Small world - my first time judging was also with a GM2! Granted, he was my tutor for the legacy exam and we had planned judge together for my first go at it... but still!  ;D

I'm glad you had a great experience and look forward to seeing your progress through the BJCP.

217
How many of the Pros here have attorneys?

As a friend who has a brewpub says - "Your first hire should be your attorney. The second should be your accountant."

Based on my interaction with breweries around here, the well though out ones with good funding all do.  But that's probably 25% of the breweries around here.  Most of them are underfunded one or two man startups that can't even afford to pay themselves, let alone an attorney.  Penny wise, pound foolish IMO.

Indeed.

We have plenty of new startups in KC. Only three I know of started with a lawyer, accountant, and trained/experienced brewer - outside of themselves. Those are (not so) oddly the ones I frequent. They just have better beer, which seems to stem from better planning.

218
Kegging and Bottling / Re: Carbing Guinness clone with nitro
« on: March 13, 2015, 07:31:22 AM »
1) Do you know what mix your nitrogen cylinder is at? Or do you have all nitrogen?

2) If you have 100% nitrogen, then just carb with CO2 to 2 volumes, then push it with nitrogen for serving.

3) If it's a mix, then you'll have to do a bit of math to figure out what pressure to carbonate at.

219
Kegging and Bottling / Re: Long Draught line balancing, Please help!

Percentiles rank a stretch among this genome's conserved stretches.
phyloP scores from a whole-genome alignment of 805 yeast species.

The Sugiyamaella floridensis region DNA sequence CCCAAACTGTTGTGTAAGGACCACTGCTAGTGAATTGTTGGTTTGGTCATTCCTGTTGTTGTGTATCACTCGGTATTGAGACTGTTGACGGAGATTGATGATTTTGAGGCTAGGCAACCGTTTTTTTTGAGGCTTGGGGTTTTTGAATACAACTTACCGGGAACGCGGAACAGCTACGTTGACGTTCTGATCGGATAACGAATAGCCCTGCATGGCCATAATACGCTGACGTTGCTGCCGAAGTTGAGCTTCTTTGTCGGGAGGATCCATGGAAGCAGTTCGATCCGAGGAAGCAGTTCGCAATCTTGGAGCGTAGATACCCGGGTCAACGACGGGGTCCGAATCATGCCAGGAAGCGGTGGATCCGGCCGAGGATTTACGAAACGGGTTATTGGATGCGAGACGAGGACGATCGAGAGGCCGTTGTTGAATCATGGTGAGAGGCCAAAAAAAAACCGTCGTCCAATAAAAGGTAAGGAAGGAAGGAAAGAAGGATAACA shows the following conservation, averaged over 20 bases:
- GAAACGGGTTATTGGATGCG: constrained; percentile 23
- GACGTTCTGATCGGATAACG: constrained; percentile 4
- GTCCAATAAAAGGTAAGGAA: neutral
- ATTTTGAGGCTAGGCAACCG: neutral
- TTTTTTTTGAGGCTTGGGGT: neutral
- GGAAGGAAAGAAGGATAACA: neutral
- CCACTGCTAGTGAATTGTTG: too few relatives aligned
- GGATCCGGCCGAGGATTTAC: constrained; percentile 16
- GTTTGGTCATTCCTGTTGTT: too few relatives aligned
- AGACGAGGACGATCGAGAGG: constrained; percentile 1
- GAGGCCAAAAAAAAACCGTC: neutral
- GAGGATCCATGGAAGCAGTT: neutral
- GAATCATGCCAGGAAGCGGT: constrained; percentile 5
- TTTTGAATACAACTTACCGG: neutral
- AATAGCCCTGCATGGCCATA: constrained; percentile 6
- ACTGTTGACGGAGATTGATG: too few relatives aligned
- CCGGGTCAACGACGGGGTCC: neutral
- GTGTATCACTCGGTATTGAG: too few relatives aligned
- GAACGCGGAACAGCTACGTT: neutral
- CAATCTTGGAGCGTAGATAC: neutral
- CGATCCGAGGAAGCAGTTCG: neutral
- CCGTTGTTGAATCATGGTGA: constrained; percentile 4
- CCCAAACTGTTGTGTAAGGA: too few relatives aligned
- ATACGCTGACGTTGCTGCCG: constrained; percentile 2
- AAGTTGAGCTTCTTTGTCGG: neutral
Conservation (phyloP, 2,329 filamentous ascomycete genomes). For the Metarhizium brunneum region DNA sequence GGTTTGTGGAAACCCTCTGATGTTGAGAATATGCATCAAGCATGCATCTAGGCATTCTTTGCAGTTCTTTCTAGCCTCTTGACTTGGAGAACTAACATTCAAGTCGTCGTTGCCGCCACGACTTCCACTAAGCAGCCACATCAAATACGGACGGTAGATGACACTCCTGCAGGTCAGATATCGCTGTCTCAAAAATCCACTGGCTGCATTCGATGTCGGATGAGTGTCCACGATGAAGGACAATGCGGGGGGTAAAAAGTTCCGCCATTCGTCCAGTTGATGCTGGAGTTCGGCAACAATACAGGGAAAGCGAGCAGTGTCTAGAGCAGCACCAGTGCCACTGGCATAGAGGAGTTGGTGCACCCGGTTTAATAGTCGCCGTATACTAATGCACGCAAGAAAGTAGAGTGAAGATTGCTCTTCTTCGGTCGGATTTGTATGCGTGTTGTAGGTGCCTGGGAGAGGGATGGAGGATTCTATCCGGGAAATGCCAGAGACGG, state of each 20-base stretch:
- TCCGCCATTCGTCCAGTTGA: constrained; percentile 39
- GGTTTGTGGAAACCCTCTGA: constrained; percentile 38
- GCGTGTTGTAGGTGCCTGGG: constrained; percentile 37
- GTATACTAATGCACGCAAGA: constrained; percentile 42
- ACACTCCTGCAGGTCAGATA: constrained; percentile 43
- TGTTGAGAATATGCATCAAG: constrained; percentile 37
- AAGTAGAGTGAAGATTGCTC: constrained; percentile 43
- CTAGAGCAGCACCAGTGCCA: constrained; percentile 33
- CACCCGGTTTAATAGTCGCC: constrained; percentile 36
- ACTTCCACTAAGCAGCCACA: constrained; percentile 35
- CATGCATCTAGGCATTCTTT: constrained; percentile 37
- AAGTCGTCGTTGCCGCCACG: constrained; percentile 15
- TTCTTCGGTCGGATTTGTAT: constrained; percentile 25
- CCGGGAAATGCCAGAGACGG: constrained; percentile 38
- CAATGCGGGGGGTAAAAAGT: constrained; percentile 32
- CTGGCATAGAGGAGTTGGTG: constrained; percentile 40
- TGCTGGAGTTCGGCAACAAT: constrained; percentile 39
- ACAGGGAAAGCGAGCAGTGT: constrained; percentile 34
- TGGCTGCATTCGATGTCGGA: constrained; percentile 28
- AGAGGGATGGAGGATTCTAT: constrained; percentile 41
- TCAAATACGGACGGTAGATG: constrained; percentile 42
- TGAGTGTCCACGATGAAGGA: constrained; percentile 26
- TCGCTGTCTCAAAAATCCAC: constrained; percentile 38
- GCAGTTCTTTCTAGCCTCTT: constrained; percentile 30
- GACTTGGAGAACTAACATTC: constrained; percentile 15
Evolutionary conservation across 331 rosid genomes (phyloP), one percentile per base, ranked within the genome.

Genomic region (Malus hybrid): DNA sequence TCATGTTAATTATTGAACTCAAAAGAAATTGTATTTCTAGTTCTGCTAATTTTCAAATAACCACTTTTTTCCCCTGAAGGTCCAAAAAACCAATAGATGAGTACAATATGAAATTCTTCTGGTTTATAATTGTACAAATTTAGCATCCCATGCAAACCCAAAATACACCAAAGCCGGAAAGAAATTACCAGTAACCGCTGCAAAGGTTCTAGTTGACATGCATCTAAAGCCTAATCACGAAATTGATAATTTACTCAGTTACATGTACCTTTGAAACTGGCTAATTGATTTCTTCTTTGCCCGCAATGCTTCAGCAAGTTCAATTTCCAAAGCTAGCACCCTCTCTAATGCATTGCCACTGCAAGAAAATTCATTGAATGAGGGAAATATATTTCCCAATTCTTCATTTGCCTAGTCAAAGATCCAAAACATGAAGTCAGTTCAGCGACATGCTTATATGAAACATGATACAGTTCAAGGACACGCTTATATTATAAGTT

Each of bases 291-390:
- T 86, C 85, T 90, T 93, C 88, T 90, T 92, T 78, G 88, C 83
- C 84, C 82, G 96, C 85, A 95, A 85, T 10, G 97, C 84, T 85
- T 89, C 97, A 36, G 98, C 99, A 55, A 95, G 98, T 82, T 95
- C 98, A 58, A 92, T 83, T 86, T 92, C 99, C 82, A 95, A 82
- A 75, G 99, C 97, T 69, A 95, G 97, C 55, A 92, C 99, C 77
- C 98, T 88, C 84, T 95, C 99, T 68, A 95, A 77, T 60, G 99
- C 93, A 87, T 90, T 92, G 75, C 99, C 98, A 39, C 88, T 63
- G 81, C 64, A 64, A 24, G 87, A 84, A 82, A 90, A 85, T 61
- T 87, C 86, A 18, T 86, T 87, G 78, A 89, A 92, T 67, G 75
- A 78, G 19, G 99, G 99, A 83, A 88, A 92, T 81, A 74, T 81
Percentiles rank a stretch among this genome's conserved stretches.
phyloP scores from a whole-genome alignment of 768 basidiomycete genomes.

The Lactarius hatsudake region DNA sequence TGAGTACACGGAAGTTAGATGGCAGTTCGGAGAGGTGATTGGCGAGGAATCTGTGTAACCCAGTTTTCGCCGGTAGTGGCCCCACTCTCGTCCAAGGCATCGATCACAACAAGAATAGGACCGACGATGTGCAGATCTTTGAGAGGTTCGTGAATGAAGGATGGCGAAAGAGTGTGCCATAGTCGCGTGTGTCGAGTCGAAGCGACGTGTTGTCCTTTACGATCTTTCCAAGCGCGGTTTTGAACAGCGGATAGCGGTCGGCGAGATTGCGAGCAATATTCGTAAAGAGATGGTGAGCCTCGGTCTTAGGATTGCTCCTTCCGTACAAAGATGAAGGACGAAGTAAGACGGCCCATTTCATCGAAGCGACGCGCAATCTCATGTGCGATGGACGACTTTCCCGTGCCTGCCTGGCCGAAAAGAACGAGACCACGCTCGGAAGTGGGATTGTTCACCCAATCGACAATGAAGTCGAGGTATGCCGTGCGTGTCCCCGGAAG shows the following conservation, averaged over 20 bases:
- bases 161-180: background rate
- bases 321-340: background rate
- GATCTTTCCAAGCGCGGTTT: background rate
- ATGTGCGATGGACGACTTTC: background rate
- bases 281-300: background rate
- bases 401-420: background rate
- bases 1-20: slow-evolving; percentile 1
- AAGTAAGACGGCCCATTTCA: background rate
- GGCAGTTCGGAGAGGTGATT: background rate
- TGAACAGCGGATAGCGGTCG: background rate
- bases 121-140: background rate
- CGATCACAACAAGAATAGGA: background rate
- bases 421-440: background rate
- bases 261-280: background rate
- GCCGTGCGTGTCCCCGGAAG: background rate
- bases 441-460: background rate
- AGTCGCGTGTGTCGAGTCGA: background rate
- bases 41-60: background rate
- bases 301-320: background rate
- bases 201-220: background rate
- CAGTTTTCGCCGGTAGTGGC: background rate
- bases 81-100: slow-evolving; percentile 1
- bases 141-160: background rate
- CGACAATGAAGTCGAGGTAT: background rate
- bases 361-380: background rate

« on: March 13, 2015, 07:27:27 AM »
Highplains, I did a little write up here: https://www.homebrewersassociation.org/forum/index.php?topic=18347.msg286892#msg286892 that may be of interest to you.

I think (based on my recent experience) that using beer gas would be advantageous to your plan.

220
Pimp My System / Re: Redbird Brewhouse - There's Always a Project
« on: March 13, 2015, 07:20:26 AM »
So these barrier lines are both good and bad. I had a club member (who just so happened to be a draft tech) come look at it last night and he got me set up properly for the time being.

Here's the setup for anyone who is reading this in the future and may gain from my experience:
  • 14' 1/4" Micromatic Brewmaster II barrier lines: http://www.micromatic.com/draft-keg-beer/hoses-pid-548BT1200.html
  • 1/4" fittings and shafts throughout
  • Perlick 650SS flow controls
  • Running straight CO2 on two pressures (10psi & 15psi) for normal beers
  • Running what I was told was G-mix (75/25 CO2/N2) for the nitro tap
  • Keezer at 38F

Once I got the beers pouring after simply swapping out the 9' long 1/4" vinyl lines and not changing anything else, it was straight foam. Obviously, I lost a lot of resistance going from vinyl (0.85 lb/ft) to barrier (0.3 lb/ft). I poured without changing anything just to see what would happen. I wasn't expecting it to work, but wanted to check just in case the manufacturer numbers were off. I had read the Draft Quality Manual several times while building this thing, so the numbers told me that if I decreased my temperature and lowered my pressures I would likely be good to go with the 3psi difference in resistance, so I tried that.

Problem was this: even though I could get it to pour with an inch of foam on the beer, it was "coughing". For instance, the first 2-3 seconds of the pour would be normal, laminar flow. Then it would "cough" and sputter, then pour more foam. This is the opposite problem of what I had with the vinyl lines. The line beer would be a touch foamier than the keg beer, and it tasted like vinyl line, so we'd dump it. So why the coughing and sputtering?